Decision-Making in Crisis Situations

Research and Innovation for Optimal Training
 
 
Standards Information Network (Verlag)
  • 1. Auflage
  • |
  • erschienen am 8. Oktober 2018
  • |
  • 218 Seiten
 
E-Book | ePUB mit Adobe-DRM | Systemvoraussetzungen
978-1-119-55782-1 (ISBN)
 
This book presents concepts and methods for optimal training for decision making in crisis situations. After presenting some general concepts of decision-making during crisis situations, it presents various innovations for optimal training, such as serious games, scenario design, adapted animation of crisis exercises, observation and debriefing of exercises related to pedagogical objectives.
1. Auflage
  • Englisch
  • Newark
  • |
  • USA
John Wiley & Sons Inc
  • Für Beruf und Forschung
  • 1,24 MB
978-1-119-55782-1 (9781119557821)
weitere Ausgaben werden ermittelt
Professor Sophie SAUVAGNARGUES, Teacher-researcher, Ecole des Mines d'Ales, France.
  • Cover
  • Half-Title Page
  • Title Page
  • Copyright Page
  • Contents
  • Introduction
  • I.1. References
  • 1. Concepts, Tools and Methods for Crisis Management Training
  • 1.1. The crisis unit at the heart of the process
  • 1.2. Training for crisis units
  • 1.3. Simulation of critical situations
  • 1.4. The construction of crisis simulation exercises
  • 1.5. The simulation and research platform of the Institute of Risk Sciences (IMT Mines Alès)
  • 1.6. Conclusion
  • 1.7. References
  • 2. Towards A Serious Game Within the Frame of Major Crisis Simulations for Decision-makers: How Do We Connect the DOTs?
  • 2.1. Introduction
  • 2.2. State of the art
  • 2.2.1. Teaching strategy
  • 2.2.2. Simulation strategy
  • 2.2.3. Training environment
  • 2.3. Methodology
  • 2.3.1. Definition of "Degrees of Training"
  • 2.3.2. Connecting the DOTs with a definition of the skills required
  • 2.3.3. Skills activation by a crisis scenario
  • 2.3.4. Scenario execution through a simulation
  • 2.3.5. Simulation execution through a semi-virtual training environment (SVTE)
  • 2.3.6. Towards serious gaming in a real infrastructure for crisis management training
  • 2.4. Discussion
  • 2.5. Conclusion
  • 2.6. References
  • 3. Improving Crisis Exercises and Managers' Skills through the Development of Scenario Design
  • 3.1. What is a pedagogical scenario for a crisis exercise?
  • 3.2. Why and for whom the script is crucial?
  • 3.2.1. Stakes of scriptwriting for participants
  • 3.2.2. Stakes of scriptwriting for animators
  • 3.2.3. Stakes of scriptwriting for observers
  • 3.3. How can we improve the pedagogical scripting of crisis exercises?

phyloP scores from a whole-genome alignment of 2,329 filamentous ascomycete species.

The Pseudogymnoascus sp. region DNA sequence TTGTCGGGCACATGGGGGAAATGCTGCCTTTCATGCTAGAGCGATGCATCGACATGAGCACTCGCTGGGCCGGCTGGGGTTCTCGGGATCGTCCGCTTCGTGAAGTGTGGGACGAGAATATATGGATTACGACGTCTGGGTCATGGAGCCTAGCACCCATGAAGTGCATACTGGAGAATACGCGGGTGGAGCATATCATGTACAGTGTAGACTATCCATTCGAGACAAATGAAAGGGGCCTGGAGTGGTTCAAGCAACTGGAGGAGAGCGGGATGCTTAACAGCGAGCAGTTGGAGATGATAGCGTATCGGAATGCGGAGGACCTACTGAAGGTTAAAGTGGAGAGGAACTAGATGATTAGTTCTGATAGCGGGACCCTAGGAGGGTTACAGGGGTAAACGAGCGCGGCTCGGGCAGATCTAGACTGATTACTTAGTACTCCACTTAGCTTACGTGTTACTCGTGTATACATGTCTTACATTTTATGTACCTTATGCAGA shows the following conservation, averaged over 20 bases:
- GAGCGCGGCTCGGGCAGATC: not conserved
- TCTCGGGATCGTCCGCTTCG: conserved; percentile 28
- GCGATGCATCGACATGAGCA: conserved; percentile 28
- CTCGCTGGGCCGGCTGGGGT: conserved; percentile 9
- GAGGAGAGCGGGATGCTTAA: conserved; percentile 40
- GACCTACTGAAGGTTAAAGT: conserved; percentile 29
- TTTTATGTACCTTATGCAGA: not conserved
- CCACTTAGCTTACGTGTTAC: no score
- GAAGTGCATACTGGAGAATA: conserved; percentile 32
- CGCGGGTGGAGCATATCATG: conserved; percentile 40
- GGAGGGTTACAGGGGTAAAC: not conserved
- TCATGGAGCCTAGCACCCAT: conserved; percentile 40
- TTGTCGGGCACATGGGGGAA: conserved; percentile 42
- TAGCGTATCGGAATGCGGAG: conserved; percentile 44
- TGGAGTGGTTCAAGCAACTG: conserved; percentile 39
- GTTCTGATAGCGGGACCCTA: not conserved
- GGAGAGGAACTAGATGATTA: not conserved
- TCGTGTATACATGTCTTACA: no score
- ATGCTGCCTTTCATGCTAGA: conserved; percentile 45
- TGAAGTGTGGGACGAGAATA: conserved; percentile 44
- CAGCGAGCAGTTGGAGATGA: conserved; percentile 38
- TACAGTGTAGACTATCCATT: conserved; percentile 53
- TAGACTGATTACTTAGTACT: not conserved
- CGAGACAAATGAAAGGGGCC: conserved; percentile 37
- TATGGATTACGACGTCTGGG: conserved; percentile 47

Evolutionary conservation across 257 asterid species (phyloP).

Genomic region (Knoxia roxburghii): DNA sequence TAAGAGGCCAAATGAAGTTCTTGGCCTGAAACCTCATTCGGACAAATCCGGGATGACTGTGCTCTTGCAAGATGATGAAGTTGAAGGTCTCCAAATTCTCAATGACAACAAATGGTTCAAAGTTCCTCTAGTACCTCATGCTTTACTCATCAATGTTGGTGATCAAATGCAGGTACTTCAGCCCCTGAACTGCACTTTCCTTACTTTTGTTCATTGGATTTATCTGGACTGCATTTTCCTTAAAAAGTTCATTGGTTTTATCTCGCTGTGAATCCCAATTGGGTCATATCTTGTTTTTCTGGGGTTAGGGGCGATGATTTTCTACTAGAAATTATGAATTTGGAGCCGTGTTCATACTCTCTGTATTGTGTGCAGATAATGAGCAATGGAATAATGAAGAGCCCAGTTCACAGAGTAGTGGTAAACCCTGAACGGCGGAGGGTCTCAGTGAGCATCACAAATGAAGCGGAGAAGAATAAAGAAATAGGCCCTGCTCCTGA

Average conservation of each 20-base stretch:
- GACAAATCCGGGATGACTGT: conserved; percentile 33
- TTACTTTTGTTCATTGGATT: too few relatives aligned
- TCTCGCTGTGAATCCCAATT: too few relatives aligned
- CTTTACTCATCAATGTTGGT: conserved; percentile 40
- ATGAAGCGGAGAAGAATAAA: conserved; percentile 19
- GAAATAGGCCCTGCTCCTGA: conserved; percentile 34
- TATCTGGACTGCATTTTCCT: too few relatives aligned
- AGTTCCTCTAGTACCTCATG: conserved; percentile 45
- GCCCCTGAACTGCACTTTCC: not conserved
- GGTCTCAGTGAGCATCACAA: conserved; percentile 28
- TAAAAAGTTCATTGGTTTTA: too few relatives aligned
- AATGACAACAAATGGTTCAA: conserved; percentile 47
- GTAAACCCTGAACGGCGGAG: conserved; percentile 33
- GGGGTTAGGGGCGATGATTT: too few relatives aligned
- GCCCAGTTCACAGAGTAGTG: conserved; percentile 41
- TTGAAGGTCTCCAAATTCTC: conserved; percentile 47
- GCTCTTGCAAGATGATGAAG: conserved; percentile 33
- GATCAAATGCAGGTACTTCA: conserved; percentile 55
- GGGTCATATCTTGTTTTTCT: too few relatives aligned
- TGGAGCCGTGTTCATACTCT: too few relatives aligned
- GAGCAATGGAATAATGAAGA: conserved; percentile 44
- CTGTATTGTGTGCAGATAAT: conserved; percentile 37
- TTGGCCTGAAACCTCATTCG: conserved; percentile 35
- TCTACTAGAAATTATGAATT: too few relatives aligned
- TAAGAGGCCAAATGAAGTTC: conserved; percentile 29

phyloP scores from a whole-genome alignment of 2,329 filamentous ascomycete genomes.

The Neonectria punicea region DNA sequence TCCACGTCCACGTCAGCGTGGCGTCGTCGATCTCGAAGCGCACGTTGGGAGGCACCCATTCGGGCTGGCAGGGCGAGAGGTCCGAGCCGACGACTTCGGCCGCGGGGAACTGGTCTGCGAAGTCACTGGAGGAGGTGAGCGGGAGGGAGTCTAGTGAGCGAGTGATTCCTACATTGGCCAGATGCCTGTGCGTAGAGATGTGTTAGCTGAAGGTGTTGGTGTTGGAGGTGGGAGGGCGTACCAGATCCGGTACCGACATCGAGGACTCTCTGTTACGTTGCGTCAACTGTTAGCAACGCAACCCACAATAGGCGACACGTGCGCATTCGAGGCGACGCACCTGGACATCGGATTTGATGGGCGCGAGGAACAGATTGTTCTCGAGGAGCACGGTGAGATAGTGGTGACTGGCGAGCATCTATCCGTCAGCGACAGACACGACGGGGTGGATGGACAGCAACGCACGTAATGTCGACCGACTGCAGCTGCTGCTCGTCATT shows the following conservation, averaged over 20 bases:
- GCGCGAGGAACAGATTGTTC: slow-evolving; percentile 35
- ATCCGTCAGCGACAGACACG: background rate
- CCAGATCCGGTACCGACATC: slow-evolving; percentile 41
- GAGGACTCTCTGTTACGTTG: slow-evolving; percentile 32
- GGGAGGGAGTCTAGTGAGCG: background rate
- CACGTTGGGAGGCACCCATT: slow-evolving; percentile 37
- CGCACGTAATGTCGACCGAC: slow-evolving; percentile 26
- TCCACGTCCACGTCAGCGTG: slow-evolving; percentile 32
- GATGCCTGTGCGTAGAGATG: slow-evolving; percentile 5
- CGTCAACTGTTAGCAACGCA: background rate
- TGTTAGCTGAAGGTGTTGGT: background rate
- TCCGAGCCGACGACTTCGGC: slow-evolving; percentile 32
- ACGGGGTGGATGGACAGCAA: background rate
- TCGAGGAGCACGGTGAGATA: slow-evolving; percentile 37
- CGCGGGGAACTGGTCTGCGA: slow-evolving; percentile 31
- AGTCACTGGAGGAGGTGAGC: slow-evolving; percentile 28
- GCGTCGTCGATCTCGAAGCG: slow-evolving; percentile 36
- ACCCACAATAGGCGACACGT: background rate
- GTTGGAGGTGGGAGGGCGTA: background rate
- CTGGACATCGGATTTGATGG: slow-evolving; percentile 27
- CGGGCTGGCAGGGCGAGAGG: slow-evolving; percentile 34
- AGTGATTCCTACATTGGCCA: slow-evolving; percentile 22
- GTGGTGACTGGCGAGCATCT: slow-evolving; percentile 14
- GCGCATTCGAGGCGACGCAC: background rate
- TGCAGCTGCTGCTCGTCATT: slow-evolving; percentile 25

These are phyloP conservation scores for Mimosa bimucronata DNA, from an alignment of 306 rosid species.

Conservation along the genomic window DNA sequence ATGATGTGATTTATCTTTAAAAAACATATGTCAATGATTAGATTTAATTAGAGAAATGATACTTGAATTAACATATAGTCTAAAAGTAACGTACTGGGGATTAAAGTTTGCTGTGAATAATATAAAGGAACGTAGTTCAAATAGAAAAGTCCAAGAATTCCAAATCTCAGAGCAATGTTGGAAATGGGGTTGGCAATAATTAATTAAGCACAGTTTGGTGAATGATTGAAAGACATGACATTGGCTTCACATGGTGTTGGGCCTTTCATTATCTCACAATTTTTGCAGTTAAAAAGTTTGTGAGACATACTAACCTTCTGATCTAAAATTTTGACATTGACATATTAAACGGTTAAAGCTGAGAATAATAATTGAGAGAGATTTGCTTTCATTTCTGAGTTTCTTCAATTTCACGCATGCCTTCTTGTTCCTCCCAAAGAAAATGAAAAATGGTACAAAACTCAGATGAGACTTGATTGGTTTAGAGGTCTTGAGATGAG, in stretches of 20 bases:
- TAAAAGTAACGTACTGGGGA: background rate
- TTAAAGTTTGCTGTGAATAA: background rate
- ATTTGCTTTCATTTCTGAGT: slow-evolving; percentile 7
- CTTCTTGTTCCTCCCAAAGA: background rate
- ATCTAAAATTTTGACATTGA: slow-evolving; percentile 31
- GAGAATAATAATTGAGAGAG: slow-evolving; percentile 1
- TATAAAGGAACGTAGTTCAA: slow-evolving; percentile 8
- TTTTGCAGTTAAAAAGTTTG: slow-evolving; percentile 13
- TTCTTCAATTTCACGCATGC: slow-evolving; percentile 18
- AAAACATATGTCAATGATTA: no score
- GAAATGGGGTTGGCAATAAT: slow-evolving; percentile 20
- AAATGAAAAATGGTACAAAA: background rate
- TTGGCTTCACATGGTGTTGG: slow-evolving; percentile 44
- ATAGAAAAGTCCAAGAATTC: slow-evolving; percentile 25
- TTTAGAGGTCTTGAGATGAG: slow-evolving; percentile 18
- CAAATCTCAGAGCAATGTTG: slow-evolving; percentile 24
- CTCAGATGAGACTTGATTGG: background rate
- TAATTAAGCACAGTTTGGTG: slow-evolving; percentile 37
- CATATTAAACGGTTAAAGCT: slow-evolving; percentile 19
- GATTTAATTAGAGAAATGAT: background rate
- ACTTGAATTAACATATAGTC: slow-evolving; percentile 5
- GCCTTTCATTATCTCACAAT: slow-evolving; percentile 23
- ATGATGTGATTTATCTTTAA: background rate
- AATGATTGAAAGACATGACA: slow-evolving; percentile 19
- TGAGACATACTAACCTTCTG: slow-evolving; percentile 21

• 3.4. Methodology to develop a crisis exercise scenario
  • 3.4.1. Prepare the scriptwriting
  • 3.4.2. Better define the objectives to achieve
  • 3.4.3. Develop the crisis scene and construct the initial spatio-temporal structure of the scenario
  • 3.4.4. Insert learning levers to solicit training objectives: the obstacles
  • 3.4.5. Insert stimuli to not solicit unselected objectives: support stimuli
  • 3.4.6. Adjust the number of stimuli to the level and objectives of the participants
  • 3.4.7. Recreate a crisis universe: crisis stimuli
  • 3.4.8. Verify and validate the pedagogical scriptwriting
  • 3.4.9. Prepare the scenario for animators and observers
  • 3.5. Conclusion
  • 3.6. References
  • 4. Elaboration of Tools to Facilitate the Scenario Development of Crisis Management Training
  • 4.1. Introduction
  • 4.2. State of the art
  • 4.2.1. The limitations encountered
  • 4.2.2. Analogy with interactive narratives
  • 4.3. Method
  • 4.3.1. Facilitation form
  • 4.3.2. Management of facilitation data
  • 4.4. Results
  • 4.4.1. Facilitation form for the technical field team leader
  • 4.4.2. The "lockdown" mission's information flow diagram used in a simulation exercise at the communal level
  • 4.5. Conclusion and perspectives
  • 4.6. References
  • 5. How Can We Evaluate the Participants of a Crisis Management Training Exercise?
  • 5.1. Introduction
  • 5.2. Review
  • 5.3. Methodology
  • 5.4. Results
  • 5.5. Conclusion
  • 5.6. References
  • 6. Managing the Game Within Crisis Exercises
  • 6.1. Introduction
  • 6.1.1. The concept of Ludicity: a definition
  • 6.2. Key components of Ludicity
  • 6.2.1. The span of the game space
  • 6.2.2. Magic circle and rabbit hole
  • 6.2.3. Characters and persona
  • 6.2.4. Game master
  • 6.3. Manifestations of Ludicity
  • 6.3.1. Engagement and pedagogy
  • 6.3.2. Style of play
  • 6.4. Managing Ludicity
  • 6.4.1. Observing and detecting Ludicity
  • 6.4.2. Using Ludicity to augment the simulation
  • 6.5. Conclusions
  • 6.5.1. Using Ludicity to mend the simulation
  • 6.5.2. Crisis exercise or crisis simulacrum: does the exercise imitate life or does life imitate the exercise?
  • 6.6. References
  • 7. Digital Training for Authorities: What is the Best Way to Communicate During a Crisis?
  • 7.1. What is a good crisis communication?
  • 7.2. Information dissemination
  • 7.3. Behavioral communication
  • 7.4. Method
  • 7.5. Results
  • 7.5.1. Situation report
  • 7.5.2. Editorial line: normal and crisis times
  • 7.5.3. Quality of communication
  • 7.5.4. Defining a crisis editorial line
  • 7.5.5. Behavior, dissemination orders and crisis storytelling
  • 7.6. Summary
  • 7.7. Limits
  • 7.8. Conclusion
  • 7.9. References
  • 8. Some Perspectives Moving Forward
  • 8.1. Introduction
  • 8.2. Understanding what is played out in a crisis unit
  • 8.2.1. From the observation and debriefing point of view
  • 8.2.2. From the physiological and behavioral point of view
  • 8.3. Developing new methods to improve learner immersion
  • 8.3.1. Getting closer to reality, or modifying it
  • 8.3.2. Encouraging learner engagement
  • 8.3.3. Developing credible, pedagogical and interactive exercise scenarios
  • 8.4. Implementing innovative complementary tools
  • 8.5. Conclusion
  • 8.6. References
  • List of Authors
  • Index
  • Other titles from iSTE in Information Systems, Web and Pervasive Computing
  • EULA

1
Concepts, Tools and Methods for Crisis Management Training


The purpose of this chapter is to provide an overview of the field of crisis management training. As a first step, the descriptive elements of the crisis unit will make it possible to delineate the characteristics of this top decision-making place. Then, the different aspects of crisis management training will be addressed, before thoroughly introducing the concept of crisis simulations, which are one of the specific forms that trainings may adopt. Simulations are built and characterized by scenarios which materialize the training goals and educational content and thus favor a relevant organizational learning process. Finally, in order to illustrate the overview of this problem, we will portray the simulation and research platform of the French Institute of Risk Sciences (IMT Mines Alès).